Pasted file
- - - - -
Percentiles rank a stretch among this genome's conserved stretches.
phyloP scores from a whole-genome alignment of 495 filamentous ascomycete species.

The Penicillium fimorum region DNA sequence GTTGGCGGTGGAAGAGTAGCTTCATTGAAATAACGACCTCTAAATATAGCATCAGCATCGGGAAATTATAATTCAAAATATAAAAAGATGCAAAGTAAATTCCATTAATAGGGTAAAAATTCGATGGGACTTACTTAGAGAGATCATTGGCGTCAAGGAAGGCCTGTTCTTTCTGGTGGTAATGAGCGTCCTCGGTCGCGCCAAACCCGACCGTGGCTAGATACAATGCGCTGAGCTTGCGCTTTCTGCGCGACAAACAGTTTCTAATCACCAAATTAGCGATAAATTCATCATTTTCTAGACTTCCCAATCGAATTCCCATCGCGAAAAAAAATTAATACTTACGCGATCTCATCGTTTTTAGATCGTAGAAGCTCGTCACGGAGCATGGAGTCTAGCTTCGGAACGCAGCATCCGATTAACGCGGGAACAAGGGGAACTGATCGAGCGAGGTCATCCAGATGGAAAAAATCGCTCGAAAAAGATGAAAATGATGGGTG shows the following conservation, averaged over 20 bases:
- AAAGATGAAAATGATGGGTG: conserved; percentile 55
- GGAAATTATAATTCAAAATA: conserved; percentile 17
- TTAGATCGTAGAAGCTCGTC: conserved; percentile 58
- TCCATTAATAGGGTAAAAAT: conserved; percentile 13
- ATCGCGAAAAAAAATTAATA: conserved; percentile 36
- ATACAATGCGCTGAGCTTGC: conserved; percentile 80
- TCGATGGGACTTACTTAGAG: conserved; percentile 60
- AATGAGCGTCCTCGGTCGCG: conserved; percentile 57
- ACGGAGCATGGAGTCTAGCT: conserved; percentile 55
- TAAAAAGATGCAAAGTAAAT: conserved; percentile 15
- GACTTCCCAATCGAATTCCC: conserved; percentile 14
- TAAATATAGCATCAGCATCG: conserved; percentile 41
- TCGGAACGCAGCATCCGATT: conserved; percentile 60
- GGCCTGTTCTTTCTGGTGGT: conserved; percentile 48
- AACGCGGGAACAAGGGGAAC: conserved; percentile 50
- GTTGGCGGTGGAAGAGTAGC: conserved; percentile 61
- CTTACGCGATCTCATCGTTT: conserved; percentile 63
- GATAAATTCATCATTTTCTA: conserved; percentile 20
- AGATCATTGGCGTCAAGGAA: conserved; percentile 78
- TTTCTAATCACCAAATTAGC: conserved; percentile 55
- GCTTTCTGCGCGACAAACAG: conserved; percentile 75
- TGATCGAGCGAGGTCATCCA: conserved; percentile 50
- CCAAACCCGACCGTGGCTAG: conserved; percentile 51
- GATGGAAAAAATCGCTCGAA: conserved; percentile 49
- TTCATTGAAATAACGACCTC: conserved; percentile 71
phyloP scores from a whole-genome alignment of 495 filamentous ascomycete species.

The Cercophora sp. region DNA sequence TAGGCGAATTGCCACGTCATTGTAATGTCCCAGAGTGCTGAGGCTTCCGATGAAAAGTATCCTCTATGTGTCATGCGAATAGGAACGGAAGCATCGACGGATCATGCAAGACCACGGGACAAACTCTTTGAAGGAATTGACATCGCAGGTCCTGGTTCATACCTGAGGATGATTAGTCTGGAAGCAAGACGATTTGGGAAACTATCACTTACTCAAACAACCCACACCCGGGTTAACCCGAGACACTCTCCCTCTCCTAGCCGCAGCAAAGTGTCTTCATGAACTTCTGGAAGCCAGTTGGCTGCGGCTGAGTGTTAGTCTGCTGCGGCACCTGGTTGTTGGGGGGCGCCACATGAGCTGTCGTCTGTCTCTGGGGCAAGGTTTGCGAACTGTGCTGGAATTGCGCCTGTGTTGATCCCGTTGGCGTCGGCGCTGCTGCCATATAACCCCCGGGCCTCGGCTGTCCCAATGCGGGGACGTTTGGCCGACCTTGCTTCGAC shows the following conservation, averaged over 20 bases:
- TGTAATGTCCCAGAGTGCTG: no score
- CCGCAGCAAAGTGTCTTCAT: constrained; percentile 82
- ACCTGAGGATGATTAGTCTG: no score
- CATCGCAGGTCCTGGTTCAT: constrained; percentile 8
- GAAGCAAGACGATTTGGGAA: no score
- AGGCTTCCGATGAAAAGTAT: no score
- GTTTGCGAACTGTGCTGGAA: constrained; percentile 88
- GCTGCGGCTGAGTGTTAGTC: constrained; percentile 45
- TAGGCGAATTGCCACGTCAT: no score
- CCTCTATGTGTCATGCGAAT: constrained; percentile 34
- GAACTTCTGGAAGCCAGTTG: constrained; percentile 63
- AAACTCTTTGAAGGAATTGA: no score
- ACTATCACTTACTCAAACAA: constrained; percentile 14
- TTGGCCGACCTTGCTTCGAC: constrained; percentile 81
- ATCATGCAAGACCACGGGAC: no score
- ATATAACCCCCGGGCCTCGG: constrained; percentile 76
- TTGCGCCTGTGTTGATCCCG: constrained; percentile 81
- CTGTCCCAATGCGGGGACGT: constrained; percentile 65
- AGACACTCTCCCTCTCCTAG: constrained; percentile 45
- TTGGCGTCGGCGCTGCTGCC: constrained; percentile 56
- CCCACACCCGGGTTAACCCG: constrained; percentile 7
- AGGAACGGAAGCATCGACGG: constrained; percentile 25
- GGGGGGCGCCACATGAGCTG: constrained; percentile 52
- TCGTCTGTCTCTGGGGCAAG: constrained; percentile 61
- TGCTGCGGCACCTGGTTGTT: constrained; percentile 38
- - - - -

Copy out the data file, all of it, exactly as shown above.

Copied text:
Percentiles rank a stretch among this genome's conserved stretches.
phyloP scores from a whole-genome alignment of 495 filamentous ascomycete species.

The Penicillium fimorum region DNA sequence GTTGGCGGTGGAAGAGTAGCTTCATTGAAATAACGACCTCTAAATATAGCATCAGCATCGGGAAATTATAATTCAAAATATAAAAAGATGCAAAGTAAATTCCATTAATAGGGTAAAAATTCGATGGGACTTACTTAGAGAGATCATTGGCGTCAAGGAAGGCCTGTTCTTTCTGGTGGTAATGAGCGTCCTCGGTCGCGCCAAACCCGACCGTGGCTAGATACAATGCGCTGAGCTTGCGCTTTCTGCGCGACAAACAGTTTCTAATCACCAAATTAGCGATAAATTCATCATTTTCTAGACTTCCCAATCGAATTCCCATCGCGAAAAAAAATTAATACTTACGCGATCTCATCGTTTTTAGATCGTAGAAGCTCGTCACGGAGCATGGAGTCTAGCTTCGGAACGCAGCATCCGATTAACGCGGGAACAAGGGGAACTGATCGAGCGAGGTCATCCAGATGGAAAAAATCGCTCGAAAAAGATGAAAATGATGGGTG shows the following conservation, averaged over 20 bases:
- AAAGATGAAAATGATGGGTG: conserved; percentile 55
- GGAAATTATAATTCAAAATA: conserved; percentile 17
- TTAGATCGTAGAAGCTCGTC: conserved; percentile 58
- TCCATTAATAGGGTAAAAAT: conserved; percentile 13
- ATCGCGAAAAAAAATTAATA: conserved; percentile 36
- ATACAATGCGCTGAGCTTGC: conserved; percentile 80
- TCGATGGGACTTACTTAGAG: conserved; percentile 60
- AATGAGCGTCCTCGGTCGCG: conserved; percentile 57
- ACGGAGCATGGAGTCTAGCT: conserved; percentile 55
- TAAAAAGATGCAAAGTAAAT: conserved; percentile 15
- GACTTCCCAATCGAATTCCC: conserved; percentile 14
- TAAATATAGCATCAGCATCG: conserved; percentile 41
- TCGGAACGCAGCATCCGATT: conserved; percentile 60
- GGCCTGTTCTTTCTGGTGGT: conserved; percentile 48
- AACGCGGGAACAAGGGGAAC: conserved; percentile 50
- GTTGGCGGTGGAAGAGTAGC: conserved; percentile 61
- CTTACGCGATCTCATCGTTT: conserved; percentile 63
- GATAAATTCATCATTTTCTA: conserved; percentile 20
- AGATCATTGGCGTCAAGGAA: conserved; percentile 78
- TTTCTAATCACCAAATTAGC: conserved; percentile 55
- GCTTTCTGCGCGACAAACAG: conserved; percentile 75
- TGATCGAGCGAGGTCATCCA: conserved; percentile 50
- CCAAACCCGACCGTGGCTAG: conserved; percentile 51
- GATGGAAAAAATCGCTCGAA: conserved; percentile 49
- TTCATTGAAATAACGACCTC: conserved; percentile 71
phyloP scores from a whole-genome alignment of 495 filamentous ascomycete species.

The Cercophora sp. region DNA sequence TAGGCGAATTGCCACGTCATTGTAATGTCCCAGAGTGCTGAGGCTTCCGATGAAAAGTATCCTCTATGTGTCATGCGAATAGGAACGGAAGCATCGACGGATCATGCAAGACCACGGGACAAACTCTTTGAAGGAATTGACATCGCAGGTCCTGGTTCATACCTGAGGATGATTAGTCTGGAAGCAAGACGATTTGGGAAACTATCACTTACTCAAACAACCCACACCCGGGTTAACCCGAGACACTCTCCCTCTCCTAGCCGCAGCAAAGTGTCTTCATGAACTTCTGGAAGCCAGTTGGCTGCGGCTGAGTGTTAGTCTGCTGCGGCACCTGGTTGTTGGGGGGCGCCACATGAGCTGTCGTCTGTCTCTGGGGCAAGGTTTGCGAACTGTGCTGGAATTGCGCCTGTGTTGATCCCGTTGGCGTCGGCGCTGCTGCCATATAACCCCCGGGCCTCGGCTGTCCCAATGCGGGGACGTTTGGCCGACCTTGCTTCGAC shows the following conservation, averaged over 20 bases:
- TGTAATGTCCCAGAGTGCTG: no score
- CCGCAGCAAAGTGTCTTCAT: constrained; percentile 82
- ACCTGAGGATGATTAGTCTG: no score
- CATCGCAGGTCCTGGTTCAT: constrained; percentile 8
- GAAGCAAGACGATTTGGGAA: no score
- AGGCTTCCGATGAAAAGTAT: no score
- GTTTGCGAACTGTGCTGGAA: constrained; percentile 88
- GCTGCGGCTGAGTGTTAGTC: constrained; percentile 45
- TAGGCGAATTGCCACGTCAT: no score
- CCTCTATGTGTCATGCGAAT: constrained; percentile 34
- GAACTTCTGGAAGCCAGTTG: constrained; percentile 63
- AAACTCTTTGAAGGAATTGA: no score
- ACTATCACTTACTCAAACAA: constrained; percentile 14
- TTGGCCGACCTTGCTTCGAC: constrained; percentile 81
- ATCATGCAAGACCACGGGAC: no score
- ATATAACCCCCGGGCCTCGG: constrained; percentile 76
- TTGCGCCTGTGTTGATCCCG: constrained; percentile 81
- CTGTCCCAATGCGGGGACGT: constrained; percentile 65
- AGACACTCTCCCTCTCCTAG: constrained; percentile 45
- TTGGCGTCGGCGCTGCTGCC: constrained; percentile 56
- CCCACACCCGGGTTAACCCG: constrained; percentile 7
- AGGAACGGAAGCATCGACGG: constrained; percentile 25
- GGGGGGCGCCACATGAGCTG: constrained; percentile 52
- TCGTCTGTCTCTGGGGCAAG: constrained; percentile 61
- TGCTGCGGCACCTGGTTGTT: constrained; percentile 38